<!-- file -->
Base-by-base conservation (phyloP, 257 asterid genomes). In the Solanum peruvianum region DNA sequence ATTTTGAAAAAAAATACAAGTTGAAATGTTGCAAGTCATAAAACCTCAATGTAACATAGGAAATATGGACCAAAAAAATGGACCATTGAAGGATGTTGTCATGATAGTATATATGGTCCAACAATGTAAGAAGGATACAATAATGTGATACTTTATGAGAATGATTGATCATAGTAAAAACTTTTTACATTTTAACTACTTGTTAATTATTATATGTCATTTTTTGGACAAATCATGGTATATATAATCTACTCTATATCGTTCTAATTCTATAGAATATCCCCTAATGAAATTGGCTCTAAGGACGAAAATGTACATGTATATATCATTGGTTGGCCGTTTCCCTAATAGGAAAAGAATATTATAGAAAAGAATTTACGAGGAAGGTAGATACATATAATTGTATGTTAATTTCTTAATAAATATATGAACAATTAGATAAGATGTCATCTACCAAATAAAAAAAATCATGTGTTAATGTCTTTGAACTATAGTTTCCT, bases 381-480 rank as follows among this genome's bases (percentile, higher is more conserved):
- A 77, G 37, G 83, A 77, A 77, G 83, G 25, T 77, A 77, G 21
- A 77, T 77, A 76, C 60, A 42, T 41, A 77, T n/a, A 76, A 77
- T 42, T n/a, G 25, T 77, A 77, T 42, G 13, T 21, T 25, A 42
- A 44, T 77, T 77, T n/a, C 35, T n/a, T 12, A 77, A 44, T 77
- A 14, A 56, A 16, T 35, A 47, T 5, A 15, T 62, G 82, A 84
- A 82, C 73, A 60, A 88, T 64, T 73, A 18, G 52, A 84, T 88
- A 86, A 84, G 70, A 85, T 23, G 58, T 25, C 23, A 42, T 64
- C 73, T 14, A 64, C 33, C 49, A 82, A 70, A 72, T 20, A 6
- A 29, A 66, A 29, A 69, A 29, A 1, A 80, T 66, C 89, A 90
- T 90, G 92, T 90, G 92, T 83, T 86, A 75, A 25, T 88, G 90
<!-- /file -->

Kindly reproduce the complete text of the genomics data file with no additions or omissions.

Base-by-base conservation (phyloP, 257 asterid genomes). In the Solanum peruvianum region DNA sequence ATTTTGAAAAAAAATACAAGTTGAAATGTTGCAAGTCATAAAACCTCAATGTAACATAGGAAATATGGACCAAAAAAATGGACCATTGAAGGATGTTGTCATGATAGTATATATGGTCCAACAATGTAAGAAGGATACAATAATGTGATACTTTATGAGAATGATTGATCATAGTAAAAACTTTTTACATTTTAACTACTTGTTAATTATTATATGTCATTTTTTGGACAAATCATGGTATATATAATCTACTCTATATCGTTCTAATTCTATAGAATATCCCCTAATGAAATTGGCTCTAAGGACGAAAATGTACATGTATATATCATTGGTTGGCCGTTTCCCTAATAGGAAAAGAATATTATAGAAAAGAATTTACGAGGAAGGTAGATACATATAATTGTATGTTAATTTCTTAATAAATATATGAACAATTAGATAAGATGTCATCTACCAAATAAAAAAAATCATGTGTTAATGTCTTTGAACTATAGTTTCCT, bases 381-480 rank as follows among this genome's bases (percentile, higher is more conserved):
- A 77, G 37, G 83, A 77, A 77, G 83, G 25, T 77, A 77, G 21
- A 77, T 77, A 76, C 60, A 42, T 41, A 77, T n/a, A 76, A 77
- T 42, T n/a, G 25, T 77, A 77, T 42, G 13, T 21, T 25, A 42
- A 44, T 77, T 77, T n/a, C 35, T n/a, T 12, A 77, A 44, T 77
- A 14, A 56, A 16, T 35, A 47, T 5, A 15, T 62, G 82, A 84
- A 82, C 73, A 60, A 88, T 64, T 73, A 18, G 52, A 84, T 88
- A 86, A 84, G 70, A 85, T 23, G 58, T 25, C 23, A 42, T 64
- C 73, T 14, A 64, C 33, C 49, A 82, A 70, A 72, T 20, A 6
- A 29, A 66, A 29, A 69, A 29, A 1, A 80, T 66, C 89, A 90
- T 90, G 92, T 90, G 92, T 83, T 86, A 75, A 25, T 88, G 90